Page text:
17 Signal Regiment

(Home of 110 and 145 Sig Sqn)


by Lieutenant A. Pathania, June 2009

17 Sig Regt

INTRODUCTION

On 30 Aug 06, the 17th Signal Regiment (17 Sig Regt) was formally raised. The mission of 17 Sig Regt will continue the tradition of quality Communications and Information Systems (CIS) support to the Army’s 3rd line logisticians specifically the 17th Combat Service Support Brigade (17 CSS Bde). In its current state 17 Sig Regt consists of 110th Signal Squadron (110 Sig Sqn), 145th Signal Squadron (145 Sig Sqn) and Operational Support Squadron (OSS).

BRIEF HISTORY

17 Sig Regt traces its history as far back as 1954 when the 3rd Army Signal Regiment was raised with its headquarters at Albert Park consisting mostly of the Citizens Military Force (CMF). In 1957 this Regiment was reorganised and named the 3rd Line of Communications (3 L of C). The first ARA personnel were introduced into the Regiment in 1960 when it relocated to Ivanhoe and Westgarth training depots in Melbourne. From 3 L of C, 2nd Signal Regiment (2 Sig Regt) was raised on 11th March 1965. It consisted of 2 ARA and one CMF squadrons. In the following year it was relocated to Simpson Barracks, Watsonia.

 Honor Board from 2 Sig Regt

145 SIG SQN AND 110 SIG SQN

From 1965 – 1967 the Regiment prepared sub-units 709 Sig Tp and 527 Sig Tp to serve in Vietnam. These were incorporated into 145 Sig Sqn. 110 Sig Sqn, also a part of 2 Sig Regt, replaced 145 Sig Sqn in Vietnam on 5th July 1967 and continued its mission and tasks until 12 March 1972. On its return to Simpson Barracks the CMF was restructured and the Regiment became wholly ARA.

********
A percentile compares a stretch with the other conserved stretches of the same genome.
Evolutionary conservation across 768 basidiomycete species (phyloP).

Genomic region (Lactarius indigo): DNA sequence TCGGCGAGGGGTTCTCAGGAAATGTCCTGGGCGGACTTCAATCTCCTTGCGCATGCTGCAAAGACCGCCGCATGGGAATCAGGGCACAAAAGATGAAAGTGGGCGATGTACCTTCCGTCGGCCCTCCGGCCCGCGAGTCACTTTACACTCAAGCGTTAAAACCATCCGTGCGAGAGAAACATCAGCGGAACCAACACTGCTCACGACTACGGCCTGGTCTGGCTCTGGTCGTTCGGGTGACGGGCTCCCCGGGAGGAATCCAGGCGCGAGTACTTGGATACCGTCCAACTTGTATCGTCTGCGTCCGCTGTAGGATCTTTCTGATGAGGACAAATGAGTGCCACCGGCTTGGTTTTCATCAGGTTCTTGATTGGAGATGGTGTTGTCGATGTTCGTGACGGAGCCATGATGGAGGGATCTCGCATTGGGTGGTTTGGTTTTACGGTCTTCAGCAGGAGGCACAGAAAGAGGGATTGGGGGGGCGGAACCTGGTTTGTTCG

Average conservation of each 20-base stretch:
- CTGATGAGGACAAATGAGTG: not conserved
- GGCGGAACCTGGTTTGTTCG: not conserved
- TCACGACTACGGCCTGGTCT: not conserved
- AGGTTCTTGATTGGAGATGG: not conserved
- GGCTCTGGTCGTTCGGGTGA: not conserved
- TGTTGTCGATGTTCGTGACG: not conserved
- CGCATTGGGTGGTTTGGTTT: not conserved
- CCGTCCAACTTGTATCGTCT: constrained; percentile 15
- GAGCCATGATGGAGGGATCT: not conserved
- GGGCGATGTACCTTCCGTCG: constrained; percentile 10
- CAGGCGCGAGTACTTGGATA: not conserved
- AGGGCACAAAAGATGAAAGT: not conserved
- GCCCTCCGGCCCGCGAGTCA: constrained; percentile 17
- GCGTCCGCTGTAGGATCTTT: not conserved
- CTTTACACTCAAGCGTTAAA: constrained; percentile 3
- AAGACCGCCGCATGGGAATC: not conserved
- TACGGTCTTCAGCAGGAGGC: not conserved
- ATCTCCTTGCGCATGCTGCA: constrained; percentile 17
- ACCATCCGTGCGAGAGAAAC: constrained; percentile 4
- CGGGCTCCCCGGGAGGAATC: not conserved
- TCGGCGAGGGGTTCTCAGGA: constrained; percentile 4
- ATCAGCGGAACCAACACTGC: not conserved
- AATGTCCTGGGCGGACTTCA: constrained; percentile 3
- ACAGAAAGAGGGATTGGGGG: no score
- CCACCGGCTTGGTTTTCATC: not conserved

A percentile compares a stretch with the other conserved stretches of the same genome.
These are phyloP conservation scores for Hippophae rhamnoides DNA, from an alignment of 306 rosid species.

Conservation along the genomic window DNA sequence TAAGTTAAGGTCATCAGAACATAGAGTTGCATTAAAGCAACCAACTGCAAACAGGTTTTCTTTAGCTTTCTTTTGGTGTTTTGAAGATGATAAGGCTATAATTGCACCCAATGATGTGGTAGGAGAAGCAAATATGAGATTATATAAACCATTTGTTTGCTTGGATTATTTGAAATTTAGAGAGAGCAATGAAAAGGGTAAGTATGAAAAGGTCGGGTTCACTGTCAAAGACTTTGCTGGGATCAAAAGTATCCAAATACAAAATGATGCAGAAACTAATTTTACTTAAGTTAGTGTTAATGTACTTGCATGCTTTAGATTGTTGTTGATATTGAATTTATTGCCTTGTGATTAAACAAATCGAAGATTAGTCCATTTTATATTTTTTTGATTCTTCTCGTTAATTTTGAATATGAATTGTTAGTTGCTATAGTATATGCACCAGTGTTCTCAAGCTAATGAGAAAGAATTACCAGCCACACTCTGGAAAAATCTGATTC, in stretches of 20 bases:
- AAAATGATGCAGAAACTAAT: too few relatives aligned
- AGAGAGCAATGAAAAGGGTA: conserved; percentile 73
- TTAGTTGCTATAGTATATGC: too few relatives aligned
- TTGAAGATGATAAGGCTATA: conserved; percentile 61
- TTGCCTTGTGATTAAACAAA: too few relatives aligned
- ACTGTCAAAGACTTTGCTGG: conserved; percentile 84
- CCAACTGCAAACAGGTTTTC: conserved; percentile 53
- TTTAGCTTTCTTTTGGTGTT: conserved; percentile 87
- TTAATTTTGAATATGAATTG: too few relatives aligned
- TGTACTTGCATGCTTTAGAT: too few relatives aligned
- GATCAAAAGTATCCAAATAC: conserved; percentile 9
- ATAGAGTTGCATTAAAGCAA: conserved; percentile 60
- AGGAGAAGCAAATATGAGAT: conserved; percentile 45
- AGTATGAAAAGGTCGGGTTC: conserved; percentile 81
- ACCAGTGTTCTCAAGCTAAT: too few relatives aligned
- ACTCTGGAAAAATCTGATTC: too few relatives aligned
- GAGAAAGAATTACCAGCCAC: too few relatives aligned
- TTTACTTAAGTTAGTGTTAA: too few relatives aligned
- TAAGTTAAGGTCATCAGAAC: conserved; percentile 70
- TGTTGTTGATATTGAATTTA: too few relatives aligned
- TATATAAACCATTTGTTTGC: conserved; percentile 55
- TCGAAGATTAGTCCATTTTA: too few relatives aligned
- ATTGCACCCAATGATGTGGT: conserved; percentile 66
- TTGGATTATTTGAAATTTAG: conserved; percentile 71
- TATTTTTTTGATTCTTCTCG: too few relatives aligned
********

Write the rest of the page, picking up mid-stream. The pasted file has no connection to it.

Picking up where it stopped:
On 2nd February 1981 the Regiment formed its organic RAEME workshop. In the same year a fourth squadron was raised; 111 Signal Squadron (111 Sig Sqn) which was only effected for exercises or operational deployments. With the addition of these capabilities the Regiment, consisted of the Administration Squadron, 145 Sig Sqn, 110 Sig Sqn, Workshop and 111 Sig Sqn.

In October 1991 the Regiment committed personnel for the United Nations Advance Mission in Cambodia (UNAMIC). They worked in conjunction with military observers and support personnel who initially helped maintain the ceasefire and later included running a mine detection and clearance training program for Cambodians. In March 1992 UNAMIC was absorbed by the United Nations Transitional Authority in Cambodia (UNTAC). In August 1992 the unit reduced, re-organised and re-titled as Land Force Signal Unit (LFSU). In 1995 it was disbanded and 145 Sig Sqn and 110 Sig Sqn were raised as independent sub-units.

 RR in the Sand Hills at Vung Tau   RR at FSPB Coral

Photo Left: 145 Sig Sqn RR Antenna's at Back Beach, Vung Tau 1966
Photo Right:  110 Sig Sqn RR Det Antenna at FSPB Coral 1968

17 SIG REGT TODAY

17 Sig Regt is currently based in Holsworthy, Sydney and commanded by LTCOL Susan Coyle. It consists of 145 Sig Sqn, 110 Sig Sqn and OSS. 145 Sig Sqn is a traditional signal squadron, 110 Sig Sqn providing a step-up and install capability, and Ops Spt Sqn. Where 145 Sig Sqn is capable of supporting an Force Spt Gp headquarters element, 110 Sig Sqn is capable of supporting a smaller headquarters such as a field hospital.